Date of Award


Document Type


Degree Name

Master of Arts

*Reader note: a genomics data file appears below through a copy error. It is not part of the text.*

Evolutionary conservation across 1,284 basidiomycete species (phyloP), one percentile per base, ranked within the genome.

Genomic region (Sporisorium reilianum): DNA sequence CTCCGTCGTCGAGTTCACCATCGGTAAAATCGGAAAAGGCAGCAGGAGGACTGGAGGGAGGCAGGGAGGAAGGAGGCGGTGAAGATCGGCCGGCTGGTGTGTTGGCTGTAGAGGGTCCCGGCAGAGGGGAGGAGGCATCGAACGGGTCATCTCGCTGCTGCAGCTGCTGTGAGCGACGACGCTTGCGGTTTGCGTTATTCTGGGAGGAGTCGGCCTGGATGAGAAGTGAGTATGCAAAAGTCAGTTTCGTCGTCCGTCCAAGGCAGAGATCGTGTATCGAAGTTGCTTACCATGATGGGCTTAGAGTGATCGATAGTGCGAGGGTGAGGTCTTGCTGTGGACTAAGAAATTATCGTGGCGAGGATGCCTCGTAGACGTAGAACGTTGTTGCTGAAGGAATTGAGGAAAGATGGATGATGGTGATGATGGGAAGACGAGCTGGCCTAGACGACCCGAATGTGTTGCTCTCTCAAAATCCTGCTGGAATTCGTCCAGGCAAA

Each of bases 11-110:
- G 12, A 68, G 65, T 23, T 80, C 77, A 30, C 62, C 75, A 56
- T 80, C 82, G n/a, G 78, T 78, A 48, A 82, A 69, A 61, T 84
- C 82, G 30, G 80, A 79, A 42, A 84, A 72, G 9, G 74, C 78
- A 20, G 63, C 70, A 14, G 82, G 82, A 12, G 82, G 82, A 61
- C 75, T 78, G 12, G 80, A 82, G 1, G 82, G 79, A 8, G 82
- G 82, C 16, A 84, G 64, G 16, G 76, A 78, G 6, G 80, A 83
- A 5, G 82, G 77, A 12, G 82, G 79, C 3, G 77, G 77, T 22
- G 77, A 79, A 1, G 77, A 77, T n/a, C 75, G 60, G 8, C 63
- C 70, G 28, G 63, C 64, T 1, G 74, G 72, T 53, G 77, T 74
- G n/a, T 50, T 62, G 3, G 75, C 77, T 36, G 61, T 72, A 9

In the fall of 1918 an unparalleled influenza pandemic spread throughout the world. More than a quarter of Americans became ill, and at least 600,000 died. For many Virginians, this was a time of acute crisis that only could be compared to the days of the Civil War. This thesis describes Spanish influenza's impact on Virginia, primarily focusing on the cities of Newport News, Richmond, and Roanoke. It details influenza's emergence in Virginia and explores how state and city officials dealt with this unprecedented epidemic. This study examines how the epidemic disrupted daily routines of life and overwhelmed the state's medical community. This thesis briefly discusses the effect that the segregation of races had on the spread of influenza and the role that women played in battling the epidemic. Sources used in this study include newspapers, manuscript collections, and government documents.

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